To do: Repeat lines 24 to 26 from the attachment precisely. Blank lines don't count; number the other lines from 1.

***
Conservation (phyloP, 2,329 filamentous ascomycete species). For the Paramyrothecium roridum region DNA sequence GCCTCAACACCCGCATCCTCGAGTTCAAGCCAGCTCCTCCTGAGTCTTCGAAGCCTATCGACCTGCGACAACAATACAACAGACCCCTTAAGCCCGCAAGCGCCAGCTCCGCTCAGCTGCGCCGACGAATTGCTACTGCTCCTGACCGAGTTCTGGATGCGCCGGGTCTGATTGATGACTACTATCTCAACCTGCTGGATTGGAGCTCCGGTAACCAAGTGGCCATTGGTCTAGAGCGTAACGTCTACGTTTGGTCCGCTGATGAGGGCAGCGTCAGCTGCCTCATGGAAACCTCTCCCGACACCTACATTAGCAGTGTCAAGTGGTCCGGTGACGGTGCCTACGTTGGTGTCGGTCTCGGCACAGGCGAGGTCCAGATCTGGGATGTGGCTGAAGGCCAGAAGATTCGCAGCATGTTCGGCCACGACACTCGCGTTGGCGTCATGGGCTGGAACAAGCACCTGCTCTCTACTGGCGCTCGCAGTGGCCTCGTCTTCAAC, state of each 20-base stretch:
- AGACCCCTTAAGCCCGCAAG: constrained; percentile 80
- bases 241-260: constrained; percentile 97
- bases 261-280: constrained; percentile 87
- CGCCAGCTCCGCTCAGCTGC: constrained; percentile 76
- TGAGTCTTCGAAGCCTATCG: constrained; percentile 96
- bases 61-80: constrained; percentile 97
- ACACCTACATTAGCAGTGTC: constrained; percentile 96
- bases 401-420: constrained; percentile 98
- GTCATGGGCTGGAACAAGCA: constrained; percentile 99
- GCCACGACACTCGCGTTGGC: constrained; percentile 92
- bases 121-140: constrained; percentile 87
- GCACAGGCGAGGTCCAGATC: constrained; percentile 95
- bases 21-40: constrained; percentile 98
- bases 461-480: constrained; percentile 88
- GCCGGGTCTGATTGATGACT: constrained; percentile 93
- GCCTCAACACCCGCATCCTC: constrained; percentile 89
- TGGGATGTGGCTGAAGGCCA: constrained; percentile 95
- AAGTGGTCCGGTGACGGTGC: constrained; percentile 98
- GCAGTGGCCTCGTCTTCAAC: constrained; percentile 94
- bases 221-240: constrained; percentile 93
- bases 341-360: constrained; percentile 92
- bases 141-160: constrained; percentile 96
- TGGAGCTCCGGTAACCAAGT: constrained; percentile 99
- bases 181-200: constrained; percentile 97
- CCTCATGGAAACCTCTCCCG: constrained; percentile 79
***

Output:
- TGGAGCTCCGGTAACCAAGT: constrained; percentile 99
- bases 181-200: constrained; percentile 97
- CCTCATGGAAACCTCTCCCG: constrained; percentile 79